Saturday, November 19, 2011

Constitutionality of the Lay Judge System in Japan

"The Grand Bench of the Supreme Court upheld the constitutionality of the lay judge system in a ruling on a criminal trial where the system was disputed. The 15 justices voted unanimously on the system's constitutionality.

"This is the first Supreme Court ruling on the constitutionality of the lay judge system since it was introduced in May 2009.

"The ruling was not unexpected given that the top court has strongly supported the system. The decision can be said to indicate a milestone for the system to take firm root in society.

"The defendant in the criminal trial, in which lay judges took part, was a Philippine woman accused of smuggling stimulant drugs into Japan. She was sentenced to an unsuspended prison term at Chiba District Court.

"In an appeal to the high court, the woman's defense lawyers argued that the participation of lay judges was unconstitutional as they were not professional judges and that the woman was not guilty. After the high court rejected her appeal, the woman appealed to the top court.

"No constitutional provision

"The woman's defense lawyers based their argument that the lay judge system was unconstitutional principally on a provision in the Constitution that states, "The judges of the inferior courts shall be appointed by the Cabinet from a list of persons nominated by the Supreme Court."

"They said the lay judge system, under which such judges are chosen from a list of eligible voters by drawing lots, runs counter to this provision.

"The Supreme Court pointed out the Constitution had no provision that a district court trial should be conducted only with professional judges.

"In its opinion, the court said, "When the Constitution was enacted, it was interpreted within the government that the court could also adopt the jury system or the joint judge-jury system." It therefore concluded that the Constitution does not prohibit the participation of citizens in a trial.

"It also is noteworthy that the top court handed down its judgment on other points that the woman's defense claimed were unconstitutional.

"With regard to the assertion the lay judge system infringed on the independence of professional judges, the Supreme Court said the system was set up to ensure a fair trial, with the professional judges being the fundamental pillar of that trial.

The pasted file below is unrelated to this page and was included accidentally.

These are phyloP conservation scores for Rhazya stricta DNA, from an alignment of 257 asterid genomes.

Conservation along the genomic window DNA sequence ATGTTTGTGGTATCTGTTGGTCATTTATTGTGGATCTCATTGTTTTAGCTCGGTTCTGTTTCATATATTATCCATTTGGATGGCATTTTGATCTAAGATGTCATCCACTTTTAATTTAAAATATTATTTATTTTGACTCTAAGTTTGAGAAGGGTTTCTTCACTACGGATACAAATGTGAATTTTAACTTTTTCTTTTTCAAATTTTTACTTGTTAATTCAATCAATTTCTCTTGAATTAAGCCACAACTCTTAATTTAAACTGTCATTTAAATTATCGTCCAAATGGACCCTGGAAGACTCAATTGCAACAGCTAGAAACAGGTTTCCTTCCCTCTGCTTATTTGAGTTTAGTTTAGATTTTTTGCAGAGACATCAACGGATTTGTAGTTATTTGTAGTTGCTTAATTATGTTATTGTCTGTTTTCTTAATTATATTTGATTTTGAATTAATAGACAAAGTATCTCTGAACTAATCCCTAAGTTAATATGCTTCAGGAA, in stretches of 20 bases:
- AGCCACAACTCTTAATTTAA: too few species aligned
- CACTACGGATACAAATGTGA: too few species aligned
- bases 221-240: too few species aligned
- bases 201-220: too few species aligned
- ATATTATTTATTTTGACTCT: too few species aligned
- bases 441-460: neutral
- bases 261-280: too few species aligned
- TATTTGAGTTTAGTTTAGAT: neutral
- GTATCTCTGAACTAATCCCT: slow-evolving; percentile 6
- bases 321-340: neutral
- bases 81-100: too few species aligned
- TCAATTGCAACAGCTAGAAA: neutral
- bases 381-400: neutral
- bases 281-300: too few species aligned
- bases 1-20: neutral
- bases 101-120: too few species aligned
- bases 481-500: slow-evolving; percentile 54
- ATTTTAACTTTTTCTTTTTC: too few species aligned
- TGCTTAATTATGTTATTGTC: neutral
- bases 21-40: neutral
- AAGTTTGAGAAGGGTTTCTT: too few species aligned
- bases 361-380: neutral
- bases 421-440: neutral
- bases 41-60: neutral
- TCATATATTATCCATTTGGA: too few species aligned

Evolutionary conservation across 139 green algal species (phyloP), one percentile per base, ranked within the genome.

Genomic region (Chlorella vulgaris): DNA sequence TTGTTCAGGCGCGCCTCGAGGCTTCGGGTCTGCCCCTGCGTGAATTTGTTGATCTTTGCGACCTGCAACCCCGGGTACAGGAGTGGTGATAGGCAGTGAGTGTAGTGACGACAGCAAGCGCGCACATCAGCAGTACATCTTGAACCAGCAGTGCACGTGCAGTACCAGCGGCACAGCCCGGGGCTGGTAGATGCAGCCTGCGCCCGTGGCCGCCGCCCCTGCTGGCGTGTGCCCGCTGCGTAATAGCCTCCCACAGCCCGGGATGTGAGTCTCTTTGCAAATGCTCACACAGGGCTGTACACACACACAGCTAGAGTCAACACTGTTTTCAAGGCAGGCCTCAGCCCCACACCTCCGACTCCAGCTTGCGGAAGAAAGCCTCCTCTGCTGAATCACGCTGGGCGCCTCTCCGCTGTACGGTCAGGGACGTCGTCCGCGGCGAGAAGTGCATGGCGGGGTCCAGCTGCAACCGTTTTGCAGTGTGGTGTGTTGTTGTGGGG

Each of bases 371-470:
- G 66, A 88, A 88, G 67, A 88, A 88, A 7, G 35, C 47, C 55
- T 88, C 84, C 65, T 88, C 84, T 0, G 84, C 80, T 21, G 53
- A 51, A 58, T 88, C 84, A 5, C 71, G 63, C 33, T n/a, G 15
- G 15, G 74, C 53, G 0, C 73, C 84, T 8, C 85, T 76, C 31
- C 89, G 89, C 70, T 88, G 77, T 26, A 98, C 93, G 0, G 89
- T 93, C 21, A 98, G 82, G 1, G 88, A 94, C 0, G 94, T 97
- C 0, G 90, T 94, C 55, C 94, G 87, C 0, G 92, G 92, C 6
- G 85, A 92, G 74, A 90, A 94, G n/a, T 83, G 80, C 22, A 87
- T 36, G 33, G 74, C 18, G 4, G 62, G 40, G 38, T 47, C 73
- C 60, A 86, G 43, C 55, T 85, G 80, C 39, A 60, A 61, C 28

"'Servitude' claim rejected

"The defendant also argued that citizens serving as lay judges could constitute involuntary "servitude," which the Constitution prohibits. The top court said the lay judge system was flexible, as people could refuse to serve in this capacity.

"However, experts have pointed out that when the system was being worked out, various constitutional problems arose. The system was launched even though these problems were not thrashed out in debates.

"From the latest ruling, we can perceive the Supreme Court wants to settle the constitutionality of the lay judge system once and for all.

"Since the lay judge system was introduced 2-1/2 years ago, lay judges have carried out their obligations faithfully. It can be said the system has operated more or less steadily.

"Although the lay judge system has been ruled constitutional in the eyes of the law, it is still necessary for courts to give more consideration to reducing the burden on lay judges so that the system can take root even more firmly in society."

By Yomiuri Shimbun (Editorial 11/17/2011), Link to article (last visited 11/19/2011)

Call for Abstracts--Legal Symposium on LGBT Issues in Asia and Oceania

Symposium Announcement and Call for Papers

Rainbow Rising: Community, Solidarity, and Scholarship on Gender Identities and Sexualities in Asian and Oceanic Law & Policy

April 7, 2012
Honolulu, HI

We are pleased to invite you to attend a symposium, the first of its kind and magnitude: “Rainbow Rising: Community, Solidarity, and Scholarship on Gender Identities and Sexualities in Asian and Oceanic Law & Policy.” Rainbow Rising will be held at the William S. Richardson School of Law (Honolulu, HI) on Saturday, April 7, 2012, organized by the Law School’s Asian-Pacific Law & Policy Journal, Pacific-Asian Legal Studies Organization, and Lambda Law Student Association. The Symposium will facilitate a long-overdue dialogue on lesbian, gay, bisexual, and transgender issues throughout Asia and Oceania and will be a venue for the sharing of ideas and experiences among scholars, politicians, and community activists in attendance. We aim for a conduit of cross-cultural intellectual exchange and concrete results for GLBT communities throughout the Asia and Oceania regions.

The Asian-Pacific Law & Policy Journal is concurrently seeking submissions for scholarship to be published in conjunction with the Symposium. Any paper pertaining to lesbian, gay, bisexual, and transgender legal issues throughout Asia and Oceania will be considered. Selected authors will be invited to present their work in a panel as part of the Symposium, and, funding permitting, provided a partial travel stipend. The deadline for submission is December 15, 2011. Submissions must include a CV, and may be in the form of an abstract of no more than 500 words or already completed, but unpublished paper. If submitting a complete paper, please also include an abstract. Please submit papers and address any questions to the Asian-Pacific Law & Policy Journal at or call (808) 956-8895.

Whether as a contributor or as an attendee, we hope you will join in what promises to be a full and exciting program in Honolulu!